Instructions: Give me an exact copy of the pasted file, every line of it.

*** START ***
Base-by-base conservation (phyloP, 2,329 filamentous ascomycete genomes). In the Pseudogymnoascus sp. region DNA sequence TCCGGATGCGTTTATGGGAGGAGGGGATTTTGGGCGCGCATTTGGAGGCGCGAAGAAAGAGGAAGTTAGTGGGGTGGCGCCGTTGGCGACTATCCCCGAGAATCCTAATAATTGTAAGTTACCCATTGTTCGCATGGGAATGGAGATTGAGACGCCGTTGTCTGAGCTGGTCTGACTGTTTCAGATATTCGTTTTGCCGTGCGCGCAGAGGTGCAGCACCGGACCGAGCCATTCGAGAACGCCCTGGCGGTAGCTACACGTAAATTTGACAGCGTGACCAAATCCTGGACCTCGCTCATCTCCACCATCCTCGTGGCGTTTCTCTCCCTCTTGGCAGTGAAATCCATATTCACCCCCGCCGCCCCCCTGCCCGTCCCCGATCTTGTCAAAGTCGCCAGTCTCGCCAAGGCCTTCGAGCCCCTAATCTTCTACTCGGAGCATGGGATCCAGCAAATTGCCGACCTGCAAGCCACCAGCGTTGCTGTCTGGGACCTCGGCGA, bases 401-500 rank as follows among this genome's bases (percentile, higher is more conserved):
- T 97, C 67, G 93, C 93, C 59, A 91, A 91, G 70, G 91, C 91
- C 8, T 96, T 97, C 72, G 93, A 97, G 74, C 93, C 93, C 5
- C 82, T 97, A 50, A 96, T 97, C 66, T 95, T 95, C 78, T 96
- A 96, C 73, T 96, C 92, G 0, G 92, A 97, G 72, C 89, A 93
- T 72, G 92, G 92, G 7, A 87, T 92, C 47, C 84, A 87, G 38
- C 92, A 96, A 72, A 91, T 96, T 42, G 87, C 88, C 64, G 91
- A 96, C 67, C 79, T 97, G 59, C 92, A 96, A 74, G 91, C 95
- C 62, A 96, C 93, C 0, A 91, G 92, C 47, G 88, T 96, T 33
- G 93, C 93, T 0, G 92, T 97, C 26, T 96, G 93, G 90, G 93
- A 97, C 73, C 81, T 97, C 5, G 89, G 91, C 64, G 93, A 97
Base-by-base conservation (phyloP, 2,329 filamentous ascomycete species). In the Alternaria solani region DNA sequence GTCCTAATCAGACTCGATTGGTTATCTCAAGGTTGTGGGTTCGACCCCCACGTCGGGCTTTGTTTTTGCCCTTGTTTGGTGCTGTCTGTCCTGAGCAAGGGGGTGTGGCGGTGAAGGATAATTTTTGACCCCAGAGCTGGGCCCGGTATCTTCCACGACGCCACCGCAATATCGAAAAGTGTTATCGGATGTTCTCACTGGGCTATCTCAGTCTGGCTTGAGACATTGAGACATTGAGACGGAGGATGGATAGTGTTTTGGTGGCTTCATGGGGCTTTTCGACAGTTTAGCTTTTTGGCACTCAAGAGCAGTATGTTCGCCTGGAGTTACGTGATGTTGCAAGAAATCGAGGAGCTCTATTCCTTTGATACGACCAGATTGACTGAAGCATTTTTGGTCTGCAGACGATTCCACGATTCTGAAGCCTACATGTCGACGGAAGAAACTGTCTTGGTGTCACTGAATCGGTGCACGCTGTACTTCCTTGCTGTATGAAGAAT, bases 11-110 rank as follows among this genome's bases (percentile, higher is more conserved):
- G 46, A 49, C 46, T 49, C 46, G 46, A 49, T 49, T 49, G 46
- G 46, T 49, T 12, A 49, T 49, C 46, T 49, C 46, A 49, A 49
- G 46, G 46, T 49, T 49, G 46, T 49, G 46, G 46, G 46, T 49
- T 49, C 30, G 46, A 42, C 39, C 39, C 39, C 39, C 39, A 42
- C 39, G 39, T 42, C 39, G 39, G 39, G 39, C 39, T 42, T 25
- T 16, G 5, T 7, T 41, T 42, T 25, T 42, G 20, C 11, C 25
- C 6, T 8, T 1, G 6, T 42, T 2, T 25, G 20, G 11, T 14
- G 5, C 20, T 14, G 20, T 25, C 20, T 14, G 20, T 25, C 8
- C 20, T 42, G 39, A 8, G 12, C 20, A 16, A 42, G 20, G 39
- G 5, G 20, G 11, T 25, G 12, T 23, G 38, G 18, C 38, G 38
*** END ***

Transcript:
Base-by-base conservation (phyloP, 2,329 filamentous ascomycete genomes). In the Pseudogymnoascus sp. region DNA sequence TCCGGATGCGTTTATGGGAGGAGGGGATTTTGGGCGCGCATTTGGAGGCGCGAAGAAAGAGGAAGTTAGTGGGGTGGCGCCGTTGGCGACTATCCCCGAGAATCCTAATAATTGTAAGTTACCCATTGTTCGCATGGGAATGGAGATTGAGACGCCGTTGTCTGAGCTGGTCTGACTGTTTCAGATATTCGTTTTGCCGTGCGCGCAGAGGTGCAGCACCGGACCGAGCCATTCGAGAACGCCCTGGCGGTAGCTACACGTAAATTTGACAGCGTGACCAAATCCTGGACCTCGCTCATCTCCACCATCCTCGTGGCGTTTCTCTCCCTCTTGGCAGTGAAATCCATATTCACCCCCGCCGCCCCCCTGCCCGTCCCCGATCTTGTCAAAGTCGCCAGTCTCGCCAAGGCCTTCGAGCCCCTAATCTTCTACTCGGAGCATGGGATCCAGCAAATTGCCGACCTGCAAGCCACCAGCGTTGCTGTCTGGGACCTCGGCGA, bases 401-500 rank as follows among this genome's bases (percentile, higher is more conserved):
- T 97, C 67, G 93, C 93, C 59, A 91, A 91, G 70, G 91, C 91
- C 8, T 96, T 97, C 72, G 93, A 97, G 74, C 93, C 93, C 5
- C 82, T 97, A 50, A 96, T 97, C 66, T 95, T 95, C 78, T 96
- A 96, C 73, T 96, C 92, G 0, G 92, A 97, G 72, C 89, A 93
- T 72, G 92, G 92, G 7, A 87, T 92, C 47, C 84, A 87, G 38
- C 92, A 96, A 72, A 91, T 96, T 42, G 87, C 88, C 64, G 91
- A 96, C 67, C 79, T 97, G 59, C 92, A 96, A 74, G 91, C 95
- C 62, A 96, C 93, C 0, A 91, G 92, C 47, G 88, T 96, T 33
- G 93, C 93, T 0, G 92, T 97, C 26, T 96, G 93, G 90, G 93
- A 97, C 73, C 81, T 97, C 5, G 89, G 91, C 64, G 93, A 97
Base-by-base conservation (phyloP, 2,329 filamentous ascomycete species). In the Alternaria solani region DNA sequence GTCCTAATCAGACTCGATTGGTTATCTCAAGGTTGTGGGTTCGACCCCCACGTCGGGCTTTGTTTTTGCCCTTGTTTGGTGCTGTCTGTCCTGAGCAAGGGGGTGTGGCGGTGAAGGATAATTTTTGACCCCAGAGCTGGGCCCGGTATCTTCCACGACGCCACCGCAATATCGAAAAGTGTTATCGGATGTTCTCACTGGGCTATCTCAGTCTGGCTTGAGACATTGAGACATTGAGACGGAGGATGGATAGTGTTTTGGTGGCTTCATGGGGCTTTTCGACAGTTTAGCTTTTTGGCACTCAAGAGCAGTATGTTCGCCTGGAGTTACGTGATGTTGCAAGAAATCGAGGAGCTCTATTCCTTTGATACGACCAGATTGACTGAAGCATTTTTGGTCTGCAGACGATTCCACGATTCTGAAGCCTACATGTCGACGGAAGAAACTGTCTTGGTGTCACTGAATCGGTGCACGCTGTACTTCCTTGCTGTATGAAGAAT, bases 11-110 rank as follows among this genome's bases (percentile, higher is more conserved):
- G 46, A 49, C 46, T 49, C 46, G 46, A 49, T 49, T 49, G 46
- G 46, T 49, T 12, A 49, T 49, C 46, T 49, C 46, A 49, A 49
- G 46, G 46, T 49, T 49, G 46, T 49, G 46, G 46, G 46, T 49
- T 49, C 30, G 46, A 42, C 39, C 39, C 39, C 39, C 39, A 42
- C 39, G 39, T 42, C 39, G 39, G 39, G 39, C 39, T 42, T 25
- T 16, G 5, T 7, T 41, T 42, T 25, T 42, G 20, C 11, C 25
- C 6, T 8, T 1, G 6, T 42, T 2, T 25, G 20, G 11, T 14
- G 5, C 20, T 14, G 20, T 25, C 20, T 14, G 20, T 25, C 8
- C 20, T 42, G 39, A 8, G 12, C 20, A 16, A 42, G 20, G 39
- G 5, G 20, G 11, T 25, G 12, T 23, G 38, G 18, C 38, G 38